In this crazy time of the pandemic, most of my sewing time has been spent making masks. I’m not a “machine” like some of my sewist friends. But, I have developed a procedure that works for me.
I’m going to share it with you, in case it helps you to make a mask.
To start, you need:
- One piece of fabric 7.5″ x 15″ (it’s a good idea to wash the fabric first, before you cut it)
- Four strips of fabric that are 18″ long and about 2″ wide. I cut my strips to a 1 and 7/8″ width, which seems ridiculous, but works for me.
- I also use a piece of fusible interfacing to give the mask a little body. If you want to, use a piece that is 7.5″ x 7.5″.
- One new twist tie, the kind you get at the supermarket in the produce section.
- One piece of cardboard (I use a file folder) cut to about 3″ x 2″.
So, here we go.
Take your 15 x 7.5″ fabric and fold it so that the right sides are together.
Now is the time you can press the interfacing to one half of the fabric.
Next, sew across the bottom of the fabric, opposite where the fold is. BUT, you need to leave about 1.5″ open in the center. So, sew in from the edge, leave 1.5″ unsewn, and sew to the other side.
Now you need to make the cords. I find this part to be the trickiest and most time-consuming. When I first started making masks, I used elastic that would go behind the ear. But, two things happened:
- I ran out of elastic.
- I realized that if you wear hearing aids like I do, it is not possible to have the elastic around your ear AND your hearing aid in at the same time. Inevitably, the hearing aid pops off your head. And you don’t want to lose a $4,000 hearing aid! (Did you know they are that expensive? Each? Ack!)
Okay – so to make the cords, you want to take a strip that you cut and do a double fold, like you are making bias binding.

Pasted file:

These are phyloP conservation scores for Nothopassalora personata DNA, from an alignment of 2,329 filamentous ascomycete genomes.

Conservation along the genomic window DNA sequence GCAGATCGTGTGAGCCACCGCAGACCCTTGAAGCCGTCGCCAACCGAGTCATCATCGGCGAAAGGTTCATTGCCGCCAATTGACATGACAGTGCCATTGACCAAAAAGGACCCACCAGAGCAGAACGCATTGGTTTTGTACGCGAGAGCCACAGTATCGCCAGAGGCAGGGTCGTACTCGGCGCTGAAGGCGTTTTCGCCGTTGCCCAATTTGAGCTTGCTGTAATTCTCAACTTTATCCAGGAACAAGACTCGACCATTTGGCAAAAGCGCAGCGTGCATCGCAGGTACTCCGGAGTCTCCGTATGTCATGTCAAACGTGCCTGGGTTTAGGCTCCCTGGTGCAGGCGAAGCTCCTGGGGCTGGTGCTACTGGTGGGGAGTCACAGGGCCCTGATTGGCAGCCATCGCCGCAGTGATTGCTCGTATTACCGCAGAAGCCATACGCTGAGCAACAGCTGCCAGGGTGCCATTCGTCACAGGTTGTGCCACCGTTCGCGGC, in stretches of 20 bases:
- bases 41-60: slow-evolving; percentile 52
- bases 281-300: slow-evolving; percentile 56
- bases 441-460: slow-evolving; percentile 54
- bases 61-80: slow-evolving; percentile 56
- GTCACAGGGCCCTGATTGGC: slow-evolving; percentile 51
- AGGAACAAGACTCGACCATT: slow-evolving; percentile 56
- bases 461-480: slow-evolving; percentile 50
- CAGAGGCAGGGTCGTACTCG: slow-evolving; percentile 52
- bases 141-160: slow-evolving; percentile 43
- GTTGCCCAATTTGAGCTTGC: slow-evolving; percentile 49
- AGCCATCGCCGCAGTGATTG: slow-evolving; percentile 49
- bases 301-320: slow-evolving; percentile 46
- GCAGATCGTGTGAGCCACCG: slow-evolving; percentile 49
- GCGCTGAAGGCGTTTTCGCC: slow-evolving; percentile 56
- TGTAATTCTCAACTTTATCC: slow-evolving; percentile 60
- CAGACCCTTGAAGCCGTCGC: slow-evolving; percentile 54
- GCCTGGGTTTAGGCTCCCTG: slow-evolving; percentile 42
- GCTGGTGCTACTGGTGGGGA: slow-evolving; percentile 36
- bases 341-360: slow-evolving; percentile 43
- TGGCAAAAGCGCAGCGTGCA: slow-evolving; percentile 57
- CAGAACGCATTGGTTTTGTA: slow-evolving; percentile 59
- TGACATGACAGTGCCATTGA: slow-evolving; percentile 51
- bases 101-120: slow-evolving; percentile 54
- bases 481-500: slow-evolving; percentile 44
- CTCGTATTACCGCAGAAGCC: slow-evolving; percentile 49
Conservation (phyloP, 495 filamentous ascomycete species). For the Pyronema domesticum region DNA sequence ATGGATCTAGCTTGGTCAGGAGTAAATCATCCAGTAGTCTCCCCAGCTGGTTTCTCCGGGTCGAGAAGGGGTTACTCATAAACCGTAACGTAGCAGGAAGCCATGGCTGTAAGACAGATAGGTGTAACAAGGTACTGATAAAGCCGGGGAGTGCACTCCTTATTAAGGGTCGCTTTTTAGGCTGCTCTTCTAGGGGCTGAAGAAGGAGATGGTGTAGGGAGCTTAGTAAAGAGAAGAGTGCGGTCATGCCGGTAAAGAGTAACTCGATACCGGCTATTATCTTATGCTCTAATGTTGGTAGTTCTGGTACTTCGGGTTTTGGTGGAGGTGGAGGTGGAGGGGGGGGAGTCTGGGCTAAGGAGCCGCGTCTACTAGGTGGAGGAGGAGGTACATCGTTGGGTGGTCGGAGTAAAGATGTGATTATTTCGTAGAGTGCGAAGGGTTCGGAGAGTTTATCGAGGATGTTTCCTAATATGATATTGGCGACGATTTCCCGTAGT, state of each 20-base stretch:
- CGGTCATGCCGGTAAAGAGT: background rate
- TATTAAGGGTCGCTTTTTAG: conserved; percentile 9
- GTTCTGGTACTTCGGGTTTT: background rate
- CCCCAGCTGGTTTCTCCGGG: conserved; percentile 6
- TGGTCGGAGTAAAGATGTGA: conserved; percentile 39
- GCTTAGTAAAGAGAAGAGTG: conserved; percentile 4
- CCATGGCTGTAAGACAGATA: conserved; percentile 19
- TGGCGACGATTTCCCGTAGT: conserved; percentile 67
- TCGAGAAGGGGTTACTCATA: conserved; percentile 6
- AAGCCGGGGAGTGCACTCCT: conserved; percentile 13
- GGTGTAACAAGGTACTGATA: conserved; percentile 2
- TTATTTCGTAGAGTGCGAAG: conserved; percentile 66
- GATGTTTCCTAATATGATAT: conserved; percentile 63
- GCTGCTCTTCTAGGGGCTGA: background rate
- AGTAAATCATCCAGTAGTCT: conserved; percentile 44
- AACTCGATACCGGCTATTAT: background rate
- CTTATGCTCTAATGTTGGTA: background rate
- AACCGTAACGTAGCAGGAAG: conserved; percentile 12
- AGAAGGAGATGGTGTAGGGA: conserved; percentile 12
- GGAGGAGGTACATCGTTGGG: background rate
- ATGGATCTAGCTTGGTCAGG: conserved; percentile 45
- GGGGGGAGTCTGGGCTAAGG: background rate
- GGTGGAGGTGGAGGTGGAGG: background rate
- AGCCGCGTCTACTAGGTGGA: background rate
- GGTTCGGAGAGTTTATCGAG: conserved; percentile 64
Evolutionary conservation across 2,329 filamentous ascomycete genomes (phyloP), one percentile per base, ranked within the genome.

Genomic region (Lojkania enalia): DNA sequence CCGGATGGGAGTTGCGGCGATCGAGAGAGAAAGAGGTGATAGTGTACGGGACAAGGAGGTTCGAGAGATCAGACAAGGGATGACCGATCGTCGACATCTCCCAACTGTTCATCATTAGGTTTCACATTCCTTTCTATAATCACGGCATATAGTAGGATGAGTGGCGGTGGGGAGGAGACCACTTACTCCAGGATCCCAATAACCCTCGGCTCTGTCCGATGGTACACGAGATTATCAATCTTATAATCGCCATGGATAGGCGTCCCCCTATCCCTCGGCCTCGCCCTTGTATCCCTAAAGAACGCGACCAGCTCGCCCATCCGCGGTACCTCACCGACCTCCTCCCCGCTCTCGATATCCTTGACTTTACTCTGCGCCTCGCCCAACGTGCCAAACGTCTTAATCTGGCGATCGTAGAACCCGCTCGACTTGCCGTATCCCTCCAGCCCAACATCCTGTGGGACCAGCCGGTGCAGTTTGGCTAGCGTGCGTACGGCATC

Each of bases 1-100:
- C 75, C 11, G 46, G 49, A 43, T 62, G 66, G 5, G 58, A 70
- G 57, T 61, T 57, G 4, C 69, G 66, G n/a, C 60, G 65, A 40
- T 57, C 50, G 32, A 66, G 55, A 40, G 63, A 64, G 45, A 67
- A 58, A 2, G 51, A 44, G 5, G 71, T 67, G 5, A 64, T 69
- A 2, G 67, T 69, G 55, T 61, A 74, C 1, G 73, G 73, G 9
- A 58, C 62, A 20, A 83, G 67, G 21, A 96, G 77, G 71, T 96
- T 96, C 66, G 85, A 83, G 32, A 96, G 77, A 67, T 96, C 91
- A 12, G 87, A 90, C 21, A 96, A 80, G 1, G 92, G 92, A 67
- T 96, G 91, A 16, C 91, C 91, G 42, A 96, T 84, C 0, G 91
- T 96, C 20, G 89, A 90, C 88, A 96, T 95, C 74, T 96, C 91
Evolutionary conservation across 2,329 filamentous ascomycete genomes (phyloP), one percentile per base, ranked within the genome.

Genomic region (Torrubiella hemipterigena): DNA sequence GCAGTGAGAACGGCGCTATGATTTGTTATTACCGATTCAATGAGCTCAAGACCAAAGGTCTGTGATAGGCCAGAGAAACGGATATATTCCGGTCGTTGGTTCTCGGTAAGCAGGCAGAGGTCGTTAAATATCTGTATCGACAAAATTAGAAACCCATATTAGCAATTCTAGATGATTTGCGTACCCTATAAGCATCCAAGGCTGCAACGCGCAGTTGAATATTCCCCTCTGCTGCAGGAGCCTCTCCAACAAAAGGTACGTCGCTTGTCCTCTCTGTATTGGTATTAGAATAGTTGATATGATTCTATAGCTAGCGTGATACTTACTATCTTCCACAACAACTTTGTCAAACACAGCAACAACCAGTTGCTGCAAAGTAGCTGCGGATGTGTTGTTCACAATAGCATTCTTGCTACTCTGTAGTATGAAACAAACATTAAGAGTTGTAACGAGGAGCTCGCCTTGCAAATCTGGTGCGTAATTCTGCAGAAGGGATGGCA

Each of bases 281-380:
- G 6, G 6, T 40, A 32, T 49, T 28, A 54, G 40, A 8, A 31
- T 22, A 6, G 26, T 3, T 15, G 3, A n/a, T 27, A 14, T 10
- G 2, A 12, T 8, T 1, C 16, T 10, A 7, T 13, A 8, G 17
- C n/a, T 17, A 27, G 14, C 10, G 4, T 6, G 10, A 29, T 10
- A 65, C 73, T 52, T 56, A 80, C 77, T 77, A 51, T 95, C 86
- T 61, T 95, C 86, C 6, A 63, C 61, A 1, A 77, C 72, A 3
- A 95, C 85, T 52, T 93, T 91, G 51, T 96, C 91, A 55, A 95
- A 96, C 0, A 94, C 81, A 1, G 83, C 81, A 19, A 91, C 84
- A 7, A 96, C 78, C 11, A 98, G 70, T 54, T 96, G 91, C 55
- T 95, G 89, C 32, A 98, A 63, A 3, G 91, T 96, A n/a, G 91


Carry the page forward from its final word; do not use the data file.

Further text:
This way, you don’t have any raw edges sticking out.
So, on the Free Spirit website, I found a YouTube video on how to make a little jig to do the double fold. You use cardboard – I used a file folder. Here is the jig:
All you do is put the fabric into the jib, fold it up, and press it. Move the jig down the fabric (or the fabric through the jig…same thing) until you’ve gone all the way to the end of the strip. however, I highly recommend that you starch the strips before you do this. It makes the creases hold better and it is easier to work with. I like Best Press for this sort of thing.
After you’ve gone down the length of the strip, press it in half and sew it so it looks like this:
Do this for all four strips of fabric. Don’t burn your fingers!
Now that your strips are all pressed and sewn, it is time to attach them to the mask.
The body of the mask should still be sitting waiting for you, folded right sides together and pressed. And you have the bottom sewn with the 1.5″ opening in the middle. (That was up there, at the beginning of the post.)
Take a strip (that is now all done and is really a cord), and align it with the top of the mask – but on the INSIDE. And do the same for the bottom – on the INSIDE. I put one on the upper right and the other on the lower left. You’ll see why.
Keeping the cords INSIDE the sandwich, sew halfway down each side. Like this:
Next, sew the other two chords and sew all the way down the side. At this point, I like to pull the loose ends of the chords through than 1.5″ opening in the bottom of the mask. It keeps them out of the way and lets the mask lie relatively flat.
Now all four cords are sewn in.
Flip the mask so that the right sides are facing out and the cords are too.
Take the supermarket twist tie and put it INSIDE the mask, at the top, in the middle. Right about here:
This is the bendy part that goes over your nose. Sometimes I need to use tweezers to line up the twist tie INSIDE in the right place.
Sew across so that the twist tie is secured in the little pocket you just made for it.
Next, sew across the bottom, so that you seal up the 1.5″ opening that you used for the cords and twist tie.
Now fold three pleats into the fabric. I always pin down the pleats. Some people measure and use precision. I just fold them and pin them. This is a utilitarian mask, not the next work of art. Who has the time?
Sew down both sides – you may have to fiddle with the presser foot to make sure the folds don’t get caught in the back.
Remove the pins, press the mask. Then, I like to tie knots in the end of each chord. And VOILA! You’ve made a mask!